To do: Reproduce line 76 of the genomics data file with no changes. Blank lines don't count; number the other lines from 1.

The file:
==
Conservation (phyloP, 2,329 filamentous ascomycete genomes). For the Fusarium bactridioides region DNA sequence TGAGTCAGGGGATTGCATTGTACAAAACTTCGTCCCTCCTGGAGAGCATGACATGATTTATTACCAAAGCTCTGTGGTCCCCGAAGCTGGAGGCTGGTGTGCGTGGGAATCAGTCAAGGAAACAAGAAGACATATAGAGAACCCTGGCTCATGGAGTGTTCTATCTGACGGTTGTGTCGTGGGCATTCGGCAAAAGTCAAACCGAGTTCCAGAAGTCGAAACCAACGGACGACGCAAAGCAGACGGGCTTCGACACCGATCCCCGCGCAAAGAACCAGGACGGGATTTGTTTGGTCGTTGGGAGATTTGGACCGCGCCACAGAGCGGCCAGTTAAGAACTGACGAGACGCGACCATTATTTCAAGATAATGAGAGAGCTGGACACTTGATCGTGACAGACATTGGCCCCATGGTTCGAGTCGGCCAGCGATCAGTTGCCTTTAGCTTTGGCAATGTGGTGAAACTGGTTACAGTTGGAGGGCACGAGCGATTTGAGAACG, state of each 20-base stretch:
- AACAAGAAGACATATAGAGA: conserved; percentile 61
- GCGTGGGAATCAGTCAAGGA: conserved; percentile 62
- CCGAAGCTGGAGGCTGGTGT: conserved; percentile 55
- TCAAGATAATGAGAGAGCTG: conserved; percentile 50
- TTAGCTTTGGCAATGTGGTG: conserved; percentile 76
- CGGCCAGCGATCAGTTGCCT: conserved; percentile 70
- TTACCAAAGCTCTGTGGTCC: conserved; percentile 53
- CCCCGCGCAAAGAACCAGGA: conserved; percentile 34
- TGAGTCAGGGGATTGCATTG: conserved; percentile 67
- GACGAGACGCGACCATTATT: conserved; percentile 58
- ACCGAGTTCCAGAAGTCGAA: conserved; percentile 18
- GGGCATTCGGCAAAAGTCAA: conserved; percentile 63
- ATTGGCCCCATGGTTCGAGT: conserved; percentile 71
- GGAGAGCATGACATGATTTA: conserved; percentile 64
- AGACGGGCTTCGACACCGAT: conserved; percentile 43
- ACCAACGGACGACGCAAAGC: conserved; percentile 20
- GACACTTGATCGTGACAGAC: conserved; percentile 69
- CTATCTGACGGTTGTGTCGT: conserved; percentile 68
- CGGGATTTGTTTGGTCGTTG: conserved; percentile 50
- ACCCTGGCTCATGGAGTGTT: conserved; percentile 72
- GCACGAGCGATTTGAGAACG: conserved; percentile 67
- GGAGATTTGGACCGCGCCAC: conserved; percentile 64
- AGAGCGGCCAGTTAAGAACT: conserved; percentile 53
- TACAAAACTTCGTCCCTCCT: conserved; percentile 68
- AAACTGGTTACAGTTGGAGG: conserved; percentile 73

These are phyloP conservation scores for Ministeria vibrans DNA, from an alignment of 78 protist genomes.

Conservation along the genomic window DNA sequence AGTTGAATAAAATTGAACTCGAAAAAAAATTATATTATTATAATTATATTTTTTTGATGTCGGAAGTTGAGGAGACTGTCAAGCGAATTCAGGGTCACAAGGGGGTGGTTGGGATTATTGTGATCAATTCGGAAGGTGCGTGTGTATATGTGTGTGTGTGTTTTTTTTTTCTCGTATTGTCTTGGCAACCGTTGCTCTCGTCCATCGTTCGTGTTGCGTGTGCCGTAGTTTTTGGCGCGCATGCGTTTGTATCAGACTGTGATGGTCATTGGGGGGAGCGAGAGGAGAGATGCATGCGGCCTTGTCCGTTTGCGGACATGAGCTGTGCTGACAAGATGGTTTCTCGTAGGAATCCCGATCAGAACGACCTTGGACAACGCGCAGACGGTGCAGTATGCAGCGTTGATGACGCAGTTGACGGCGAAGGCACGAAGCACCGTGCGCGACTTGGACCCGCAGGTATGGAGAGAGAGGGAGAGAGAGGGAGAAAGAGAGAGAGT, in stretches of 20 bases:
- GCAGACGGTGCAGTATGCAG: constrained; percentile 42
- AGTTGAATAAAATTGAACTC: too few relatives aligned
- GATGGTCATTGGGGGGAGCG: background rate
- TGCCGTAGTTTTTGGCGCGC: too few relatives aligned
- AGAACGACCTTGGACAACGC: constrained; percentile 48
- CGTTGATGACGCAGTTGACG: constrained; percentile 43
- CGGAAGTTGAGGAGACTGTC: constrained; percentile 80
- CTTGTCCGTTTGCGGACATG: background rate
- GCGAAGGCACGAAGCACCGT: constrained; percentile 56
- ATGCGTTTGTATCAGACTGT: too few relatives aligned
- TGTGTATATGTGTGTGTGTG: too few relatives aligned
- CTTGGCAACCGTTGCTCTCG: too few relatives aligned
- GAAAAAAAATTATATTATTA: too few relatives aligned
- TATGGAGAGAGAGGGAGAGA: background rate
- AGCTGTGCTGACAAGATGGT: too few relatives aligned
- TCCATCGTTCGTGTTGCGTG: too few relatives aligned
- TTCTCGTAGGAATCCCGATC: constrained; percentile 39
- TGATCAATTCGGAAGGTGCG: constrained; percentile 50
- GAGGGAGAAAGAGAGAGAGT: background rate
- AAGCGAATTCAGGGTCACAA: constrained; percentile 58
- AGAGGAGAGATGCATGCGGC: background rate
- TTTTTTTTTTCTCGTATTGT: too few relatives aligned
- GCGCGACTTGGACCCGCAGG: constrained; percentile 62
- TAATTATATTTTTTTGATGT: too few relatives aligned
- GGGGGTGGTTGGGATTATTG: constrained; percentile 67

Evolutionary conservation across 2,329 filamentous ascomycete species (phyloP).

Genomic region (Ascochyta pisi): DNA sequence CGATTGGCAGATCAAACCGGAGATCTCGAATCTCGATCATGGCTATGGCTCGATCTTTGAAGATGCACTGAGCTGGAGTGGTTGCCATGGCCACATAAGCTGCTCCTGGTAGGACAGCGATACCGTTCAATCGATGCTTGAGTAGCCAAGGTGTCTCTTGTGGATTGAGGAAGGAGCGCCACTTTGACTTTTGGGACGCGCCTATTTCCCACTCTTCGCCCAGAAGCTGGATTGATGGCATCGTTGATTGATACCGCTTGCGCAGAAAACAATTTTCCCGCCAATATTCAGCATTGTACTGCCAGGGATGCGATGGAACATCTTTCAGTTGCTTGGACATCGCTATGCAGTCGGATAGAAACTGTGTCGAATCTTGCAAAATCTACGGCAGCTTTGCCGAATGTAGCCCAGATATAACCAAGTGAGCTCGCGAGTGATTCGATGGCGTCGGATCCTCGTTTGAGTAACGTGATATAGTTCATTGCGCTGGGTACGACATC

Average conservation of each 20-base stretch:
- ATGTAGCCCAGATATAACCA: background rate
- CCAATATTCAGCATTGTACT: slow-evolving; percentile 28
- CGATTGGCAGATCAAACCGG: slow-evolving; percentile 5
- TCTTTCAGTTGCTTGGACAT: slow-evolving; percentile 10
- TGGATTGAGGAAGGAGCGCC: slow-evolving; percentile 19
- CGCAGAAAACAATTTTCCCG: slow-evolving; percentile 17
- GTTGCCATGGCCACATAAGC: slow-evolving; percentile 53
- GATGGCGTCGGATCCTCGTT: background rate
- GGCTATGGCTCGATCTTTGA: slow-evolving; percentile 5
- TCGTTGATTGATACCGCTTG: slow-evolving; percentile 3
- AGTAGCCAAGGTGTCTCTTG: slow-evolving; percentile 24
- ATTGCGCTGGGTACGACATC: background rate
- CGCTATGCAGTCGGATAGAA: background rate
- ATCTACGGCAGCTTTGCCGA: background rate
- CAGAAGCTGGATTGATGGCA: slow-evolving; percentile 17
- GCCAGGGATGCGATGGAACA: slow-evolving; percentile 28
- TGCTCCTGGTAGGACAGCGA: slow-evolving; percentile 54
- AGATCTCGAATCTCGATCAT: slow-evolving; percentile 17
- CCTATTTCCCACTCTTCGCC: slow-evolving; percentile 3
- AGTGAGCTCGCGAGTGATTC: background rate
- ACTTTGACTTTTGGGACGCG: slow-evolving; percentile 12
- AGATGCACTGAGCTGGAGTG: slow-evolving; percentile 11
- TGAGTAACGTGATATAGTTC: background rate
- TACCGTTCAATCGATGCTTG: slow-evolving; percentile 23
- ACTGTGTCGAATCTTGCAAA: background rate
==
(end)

- AGTGAGCTCGCGAGTGATTC: background rate